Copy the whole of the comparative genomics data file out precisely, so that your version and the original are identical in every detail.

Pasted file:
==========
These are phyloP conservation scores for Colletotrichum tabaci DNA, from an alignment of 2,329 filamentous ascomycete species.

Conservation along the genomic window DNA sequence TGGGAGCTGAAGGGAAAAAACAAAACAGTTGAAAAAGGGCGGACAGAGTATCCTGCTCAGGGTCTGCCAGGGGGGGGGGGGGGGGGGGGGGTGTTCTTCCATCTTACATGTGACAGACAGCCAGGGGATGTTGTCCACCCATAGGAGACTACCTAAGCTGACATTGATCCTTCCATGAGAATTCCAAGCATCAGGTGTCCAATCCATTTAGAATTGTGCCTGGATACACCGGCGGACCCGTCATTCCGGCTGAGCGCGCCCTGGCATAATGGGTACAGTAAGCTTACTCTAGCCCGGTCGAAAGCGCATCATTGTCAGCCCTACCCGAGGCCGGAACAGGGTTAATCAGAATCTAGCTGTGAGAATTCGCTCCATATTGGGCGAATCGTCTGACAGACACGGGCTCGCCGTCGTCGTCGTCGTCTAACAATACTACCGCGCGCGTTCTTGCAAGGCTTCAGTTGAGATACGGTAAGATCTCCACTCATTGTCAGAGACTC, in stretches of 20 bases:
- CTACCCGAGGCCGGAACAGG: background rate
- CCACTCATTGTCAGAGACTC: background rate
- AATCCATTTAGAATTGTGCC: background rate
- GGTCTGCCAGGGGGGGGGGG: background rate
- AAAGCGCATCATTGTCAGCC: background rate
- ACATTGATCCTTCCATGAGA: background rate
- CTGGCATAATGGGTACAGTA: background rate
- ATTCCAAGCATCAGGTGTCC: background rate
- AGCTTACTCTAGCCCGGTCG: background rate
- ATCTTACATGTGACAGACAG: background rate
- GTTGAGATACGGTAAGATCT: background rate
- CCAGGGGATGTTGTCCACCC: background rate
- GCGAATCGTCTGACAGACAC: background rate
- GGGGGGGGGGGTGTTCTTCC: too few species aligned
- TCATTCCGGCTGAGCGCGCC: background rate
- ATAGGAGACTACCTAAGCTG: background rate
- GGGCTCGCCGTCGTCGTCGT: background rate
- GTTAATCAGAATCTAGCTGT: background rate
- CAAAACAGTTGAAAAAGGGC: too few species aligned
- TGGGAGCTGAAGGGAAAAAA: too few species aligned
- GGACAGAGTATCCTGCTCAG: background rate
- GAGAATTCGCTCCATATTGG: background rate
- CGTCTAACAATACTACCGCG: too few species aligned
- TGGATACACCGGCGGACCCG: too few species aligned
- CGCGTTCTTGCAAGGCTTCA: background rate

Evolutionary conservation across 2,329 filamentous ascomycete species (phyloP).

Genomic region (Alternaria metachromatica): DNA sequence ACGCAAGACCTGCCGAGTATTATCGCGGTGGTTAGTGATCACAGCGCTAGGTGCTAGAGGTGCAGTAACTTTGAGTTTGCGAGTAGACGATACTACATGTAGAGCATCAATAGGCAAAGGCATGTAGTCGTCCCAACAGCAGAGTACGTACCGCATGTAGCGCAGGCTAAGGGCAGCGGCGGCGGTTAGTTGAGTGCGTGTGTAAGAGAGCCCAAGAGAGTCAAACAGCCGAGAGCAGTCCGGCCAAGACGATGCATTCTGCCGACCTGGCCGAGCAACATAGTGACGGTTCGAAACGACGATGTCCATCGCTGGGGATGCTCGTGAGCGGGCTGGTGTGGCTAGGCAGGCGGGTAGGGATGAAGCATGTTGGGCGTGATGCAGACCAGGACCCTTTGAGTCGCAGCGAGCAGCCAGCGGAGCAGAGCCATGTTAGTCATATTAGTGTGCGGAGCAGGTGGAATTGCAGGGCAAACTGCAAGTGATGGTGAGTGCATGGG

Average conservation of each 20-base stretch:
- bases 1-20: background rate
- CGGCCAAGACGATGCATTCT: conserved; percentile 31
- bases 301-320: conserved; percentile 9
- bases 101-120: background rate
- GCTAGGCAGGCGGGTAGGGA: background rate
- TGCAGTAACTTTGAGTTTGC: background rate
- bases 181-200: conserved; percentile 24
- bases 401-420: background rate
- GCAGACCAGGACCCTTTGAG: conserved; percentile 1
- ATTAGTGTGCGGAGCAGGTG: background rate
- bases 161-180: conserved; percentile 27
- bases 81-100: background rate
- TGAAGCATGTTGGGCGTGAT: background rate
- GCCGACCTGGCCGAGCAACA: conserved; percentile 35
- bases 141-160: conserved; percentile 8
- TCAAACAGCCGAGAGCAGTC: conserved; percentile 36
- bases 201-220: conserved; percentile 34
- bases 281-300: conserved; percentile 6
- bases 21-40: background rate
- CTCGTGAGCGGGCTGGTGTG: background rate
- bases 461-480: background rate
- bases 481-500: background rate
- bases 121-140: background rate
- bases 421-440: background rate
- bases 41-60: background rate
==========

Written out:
These are phyloP conservation scores for Colletotrichum tabaci DNA, from an alignment of 2,329 filamentous ascomycete species.

Conservation along the genomic window DNA sequence TGGGAGCTGAAGGGAAAAAACAAAACAGTTGAAAAAGGGCGGACAGAGTATCCTGCTCAGGGTCTGCCAGGGGGGGGGGGGGGGGGGGGGGTGTTCTTCCATCTTACATGTGACAGACAGCCAGGGGATGTTGTCCACCCATAGGAGACTACCTAAGCTGACATTGATCCTTCCATGAGAATTCCAAGCATCAGGTGTCCAATCCATTTAGAATTGTGCCTGGATACACCGGCGGACCCGTCATTCCGGCTGAGCGCGCCCTGGCATAATGGGTACAGTAAGCTTACTCTAGCCCGGTCGAAAGCGCATCATTGTCAGCCCTACCCGAGGCCGGAACAGGGTTAATCAGAATCTAGCTGTGAGAATTCGCTCCATATTGGGCGAATCGTCTGACAGACACGGGCTCGCCGTCGTCGTCGTCGTCTAACAATACTACCGCGCGCGTTCTTGCAAGGCTTCAGTTGAGATACGGTAAGATCTCCACTCATTGTCAGAGACTC, in stretches of 20 bases:
- CTACCCGAGGCCGGAACAGG: background rate
- CCACTCATTGTCAGAGACTC: background rate
- AATCCATTTAGAATTGTGCC: background rate
- GGTCTGCCAGGGGGGGGGGG: background rate
- AAAGCGCATCATTGTCAGCC: background rate
- ACATTGATCCTTCCATGAGA: background rate
- CTGGCATAATGGGTACAGTA: background rate
- ATTCCAAGCATCAGGTGTCC: background rate
- AGCTTACTCTAGCCCGGTCG: background rate
- ATCTTACATGTGACAGACAG: background rate
- GTTGAGATACGGTAAGATCT: background rate
- CCAGGGGATGTTGTCCACCC: background rate
- GCGAATCGTCTGACAGACAC: background rate
- GGGGGGGGGGGTGTTCTTCC: too few species aligned
- TCATTCCGGCTGAGCGCGCC: background rate
- ATAGGAGACTACCTAAGCTG: background rate
- GGGCTCGCCGTCGTCGTCGT: background rate
- GTTAATCAGAATCTAGCTGT: background rate
- CAAAACAGTTGAAAAAGGGC: too few species aligned
- TGGGAGCTGAAGGGAAAAAA: too few species aligned
- GGACAGAGTATCCTGCTCAG: background rate
- GAGAATTCGCTCCATATTGG: background rate
- CGTCTAACAATACTACCGCG: too few species aligned
- TGGATACACCGGCGGACCCG: too few species aligned
- CGCGTTCTTGCAAGGCTTCA: background rate

Evolutionary conservation across 2,329 filamentous ascomycete species (phyloP).

Genomic region (Alternaria metachromatica): DNA sequence ACGCAAGACCTGCCGAGTATTATCGCGGTGGTTAGTGATCACAGCGCTAGGTGCTAGAGGTGCAGTAACTTTGAGTTTGCGAGTAGACGATACTACATGTAGAGCATCAATAGGCAAAGGCATGTAGTCGTCCCAACAGCAGAGTACGTACCGCATGTAGCGCAGGCTAAGGGCAGCGGCGGCGGTTAGTTGAGTGCGTGTGTAAGAGAGCCCAAGAGAGTCAAACAGCCGAGAGCAGTCCGGCCAAGACGATGCATTCTGCCGACCTGGCCGAGCAACATAGTGACGGTTCGAAACGACGATGTCCATCGCTGGGGATGCTCGTGAGCGGGCTGGTGTGGCTAGGCAGGCGGGTAGGGATGAAGCATGTTGGGCGTGATGCAGACCAGGACCCTTTGAGTCGCAGCGAGCAGCCAGCGGAGCAGAGCCATGTTAGTCATATTAGTGTGCGGAGCAGGTGGAATTGCAGGGCAAACTGCAAGTGATGGTGAGTGCATGGG

Average conservation of each 20-base stretch:
- bases 1-20: background rate
- CGGCCAAGACGATGCATTCT: conserved; percentile 31
- bases 301-320: conserved; percentile 9
- bases 101-120: background rate
- GCTAGGCAGGCGGGTAGGGA: background rate
- TGCAGTAACTTTGAGTTTGC: background rate
- bases 181-200: conserved; percentile 24
- bases 401-420: background rate
- GCAGACCAGGACCCTTTGAG: conserved; percentile 1
- ATTAGTGTGCGGAGCAGGTG: background rate
- bases 161-180: conserved; percentile 27
- bases 81-100: background rate
- TGAAGCATGTTGGGCGTGAT: background rate
- GCCGACCTGGCCGAGCAACA: conserved; percentile 35
- bases 141-160: conserved; percentile 8
- TCAAACAGCCGAGAGCAGTC: conserved; percentile 36
- bases 201-220: conserved; percentile 34
- bases 281-300: conserved; percentile 6
- bases 21-40: background rate
- CTCGTGAGCGGGCTGGTGTG: background rate
- bases 461-480: background rate
- bases 481-500: background rate
- bases 121-140: background rate
- bases 421-440: background rate
- bases 41-60: background rate